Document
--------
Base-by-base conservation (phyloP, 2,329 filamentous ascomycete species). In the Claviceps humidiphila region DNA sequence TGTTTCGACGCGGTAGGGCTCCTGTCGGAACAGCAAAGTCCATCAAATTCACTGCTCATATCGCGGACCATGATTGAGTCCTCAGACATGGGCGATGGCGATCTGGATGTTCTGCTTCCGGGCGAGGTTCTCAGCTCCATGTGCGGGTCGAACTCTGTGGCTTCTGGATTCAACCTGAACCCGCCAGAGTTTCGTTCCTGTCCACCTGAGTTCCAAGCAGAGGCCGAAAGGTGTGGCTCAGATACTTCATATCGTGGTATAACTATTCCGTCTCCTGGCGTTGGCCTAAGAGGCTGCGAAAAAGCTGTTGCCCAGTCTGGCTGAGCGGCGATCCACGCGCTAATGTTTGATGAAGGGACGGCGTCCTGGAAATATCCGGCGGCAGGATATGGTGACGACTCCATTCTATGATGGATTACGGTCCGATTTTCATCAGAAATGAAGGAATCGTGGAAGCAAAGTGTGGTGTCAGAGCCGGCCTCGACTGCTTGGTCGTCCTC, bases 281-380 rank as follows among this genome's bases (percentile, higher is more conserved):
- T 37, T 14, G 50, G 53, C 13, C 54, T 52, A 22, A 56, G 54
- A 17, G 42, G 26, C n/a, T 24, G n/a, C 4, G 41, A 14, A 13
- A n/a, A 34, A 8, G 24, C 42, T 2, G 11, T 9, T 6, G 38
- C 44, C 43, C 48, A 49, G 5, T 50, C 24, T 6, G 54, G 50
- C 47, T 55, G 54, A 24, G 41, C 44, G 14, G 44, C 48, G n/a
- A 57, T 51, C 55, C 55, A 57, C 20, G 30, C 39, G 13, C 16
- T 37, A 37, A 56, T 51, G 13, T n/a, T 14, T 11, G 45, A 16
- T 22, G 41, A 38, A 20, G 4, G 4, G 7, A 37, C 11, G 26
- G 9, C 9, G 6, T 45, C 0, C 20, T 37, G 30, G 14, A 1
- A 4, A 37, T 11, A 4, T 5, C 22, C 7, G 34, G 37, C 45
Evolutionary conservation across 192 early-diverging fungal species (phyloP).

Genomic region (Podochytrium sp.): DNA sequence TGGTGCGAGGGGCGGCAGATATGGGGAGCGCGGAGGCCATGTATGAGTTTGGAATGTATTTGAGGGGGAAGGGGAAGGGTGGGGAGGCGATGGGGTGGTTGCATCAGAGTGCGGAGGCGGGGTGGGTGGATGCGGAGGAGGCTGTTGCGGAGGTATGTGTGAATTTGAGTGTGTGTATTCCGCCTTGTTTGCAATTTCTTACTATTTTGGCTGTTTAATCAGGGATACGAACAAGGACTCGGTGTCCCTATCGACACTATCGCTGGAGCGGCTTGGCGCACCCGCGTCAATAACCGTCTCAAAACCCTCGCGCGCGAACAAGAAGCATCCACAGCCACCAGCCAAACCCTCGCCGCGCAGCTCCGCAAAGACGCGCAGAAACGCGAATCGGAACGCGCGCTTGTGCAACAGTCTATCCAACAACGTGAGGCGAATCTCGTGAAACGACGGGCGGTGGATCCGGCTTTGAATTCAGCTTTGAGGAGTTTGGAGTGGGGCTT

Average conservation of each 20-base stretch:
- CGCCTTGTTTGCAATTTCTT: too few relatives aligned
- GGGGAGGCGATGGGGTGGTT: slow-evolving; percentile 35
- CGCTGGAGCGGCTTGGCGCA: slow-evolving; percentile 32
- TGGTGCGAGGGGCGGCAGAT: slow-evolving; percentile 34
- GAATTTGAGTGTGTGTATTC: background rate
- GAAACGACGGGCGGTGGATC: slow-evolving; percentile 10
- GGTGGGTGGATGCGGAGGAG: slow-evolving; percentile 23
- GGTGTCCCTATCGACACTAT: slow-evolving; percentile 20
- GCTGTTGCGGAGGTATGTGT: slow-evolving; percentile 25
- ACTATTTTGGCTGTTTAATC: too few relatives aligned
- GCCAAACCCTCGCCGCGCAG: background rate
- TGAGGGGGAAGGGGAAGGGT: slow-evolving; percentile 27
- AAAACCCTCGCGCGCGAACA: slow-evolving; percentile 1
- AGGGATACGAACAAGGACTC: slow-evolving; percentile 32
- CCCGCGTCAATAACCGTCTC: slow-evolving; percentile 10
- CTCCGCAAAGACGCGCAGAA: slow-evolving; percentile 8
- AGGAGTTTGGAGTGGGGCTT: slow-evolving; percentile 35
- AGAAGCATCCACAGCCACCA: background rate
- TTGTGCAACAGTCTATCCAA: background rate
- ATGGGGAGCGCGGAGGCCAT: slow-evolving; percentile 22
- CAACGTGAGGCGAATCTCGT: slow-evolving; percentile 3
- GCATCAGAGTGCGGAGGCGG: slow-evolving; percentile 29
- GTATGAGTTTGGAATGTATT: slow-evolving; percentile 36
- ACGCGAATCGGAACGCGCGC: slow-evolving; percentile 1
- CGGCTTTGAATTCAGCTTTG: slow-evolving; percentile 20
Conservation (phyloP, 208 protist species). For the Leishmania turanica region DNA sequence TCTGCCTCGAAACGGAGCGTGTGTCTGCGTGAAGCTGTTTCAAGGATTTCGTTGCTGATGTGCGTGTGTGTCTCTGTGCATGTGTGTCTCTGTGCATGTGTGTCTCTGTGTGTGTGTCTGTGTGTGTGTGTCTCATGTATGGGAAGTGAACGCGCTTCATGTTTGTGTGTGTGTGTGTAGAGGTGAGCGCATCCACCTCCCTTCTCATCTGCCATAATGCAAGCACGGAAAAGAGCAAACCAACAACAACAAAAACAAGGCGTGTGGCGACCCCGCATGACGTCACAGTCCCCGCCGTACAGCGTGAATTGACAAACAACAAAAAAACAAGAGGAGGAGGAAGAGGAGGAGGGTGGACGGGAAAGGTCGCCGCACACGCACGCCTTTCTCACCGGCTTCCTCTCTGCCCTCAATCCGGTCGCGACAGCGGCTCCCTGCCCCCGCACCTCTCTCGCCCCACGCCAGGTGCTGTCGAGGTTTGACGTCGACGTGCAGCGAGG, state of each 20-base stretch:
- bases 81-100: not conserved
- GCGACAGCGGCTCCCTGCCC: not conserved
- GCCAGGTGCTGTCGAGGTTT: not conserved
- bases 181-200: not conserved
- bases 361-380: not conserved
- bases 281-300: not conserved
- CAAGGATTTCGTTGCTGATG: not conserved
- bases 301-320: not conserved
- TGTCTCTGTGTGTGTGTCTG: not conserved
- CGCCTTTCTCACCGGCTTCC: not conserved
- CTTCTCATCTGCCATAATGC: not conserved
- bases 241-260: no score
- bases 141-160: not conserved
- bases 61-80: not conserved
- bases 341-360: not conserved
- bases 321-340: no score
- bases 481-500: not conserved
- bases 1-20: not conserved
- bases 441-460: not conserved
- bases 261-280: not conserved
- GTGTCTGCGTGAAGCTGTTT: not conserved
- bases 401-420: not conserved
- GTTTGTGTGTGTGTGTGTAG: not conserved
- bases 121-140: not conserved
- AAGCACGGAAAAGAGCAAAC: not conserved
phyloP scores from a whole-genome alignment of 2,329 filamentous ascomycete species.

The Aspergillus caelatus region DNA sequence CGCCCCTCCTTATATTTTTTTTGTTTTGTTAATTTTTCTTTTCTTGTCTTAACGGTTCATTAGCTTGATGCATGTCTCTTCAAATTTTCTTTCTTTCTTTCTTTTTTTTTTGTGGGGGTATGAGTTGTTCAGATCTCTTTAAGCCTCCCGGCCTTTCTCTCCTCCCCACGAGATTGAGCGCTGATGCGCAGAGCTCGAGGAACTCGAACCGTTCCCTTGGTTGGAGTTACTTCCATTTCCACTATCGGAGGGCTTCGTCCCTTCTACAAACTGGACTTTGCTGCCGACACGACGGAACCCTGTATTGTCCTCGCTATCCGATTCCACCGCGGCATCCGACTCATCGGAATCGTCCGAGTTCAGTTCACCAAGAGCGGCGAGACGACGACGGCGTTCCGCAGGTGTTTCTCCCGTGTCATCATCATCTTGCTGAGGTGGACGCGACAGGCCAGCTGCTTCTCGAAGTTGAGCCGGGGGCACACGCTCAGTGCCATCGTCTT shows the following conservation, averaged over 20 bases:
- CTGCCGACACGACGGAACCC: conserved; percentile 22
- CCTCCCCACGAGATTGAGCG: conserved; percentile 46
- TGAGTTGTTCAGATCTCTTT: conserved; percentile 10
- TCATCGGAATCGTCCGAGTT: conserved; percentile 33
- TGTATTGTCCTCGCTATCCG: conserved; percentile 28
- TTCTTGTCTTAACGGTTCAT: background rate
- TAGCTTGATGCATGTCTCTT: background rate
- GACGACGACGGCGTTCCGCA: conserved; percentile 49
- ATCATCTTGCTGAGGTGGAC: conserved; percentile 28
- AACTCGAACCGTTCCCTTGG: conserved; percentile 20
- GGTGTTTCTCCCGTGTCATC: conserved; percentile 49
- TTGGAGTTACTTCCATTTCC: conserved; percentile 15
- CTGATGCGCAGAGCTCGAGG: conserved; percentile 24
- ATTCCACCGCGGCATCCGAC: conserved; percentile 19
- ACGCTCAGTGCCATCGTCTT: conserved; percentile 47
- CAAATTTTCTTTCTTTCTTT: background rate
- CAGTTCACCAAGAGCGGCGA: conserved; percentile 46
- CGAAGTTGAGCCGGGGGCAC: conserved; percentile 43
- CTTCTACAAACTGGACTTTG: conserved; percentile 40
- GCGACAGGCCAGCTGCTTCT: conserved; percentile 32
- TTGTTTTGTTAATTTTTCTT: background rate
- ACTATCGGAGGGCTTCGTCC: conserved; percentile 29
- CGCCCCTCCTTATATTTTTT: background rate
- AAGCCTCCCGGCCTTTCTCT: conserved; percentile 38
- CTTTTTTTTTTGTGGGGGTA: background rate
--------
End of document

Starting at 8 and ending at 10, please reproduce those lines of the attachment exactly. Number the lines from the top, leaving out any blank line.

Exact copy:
- T 37, A 37, A 56, T 51, G 13, T n/a, T 14, T 11, G 45, A 16
- T 22, G 41, A 38, A 20, G 4, G 4, G 7, A 37, C 11, G 26
- G 9, C 9, G 6, T 45, C 0, C 20, T 37, G 30, G 14, A 1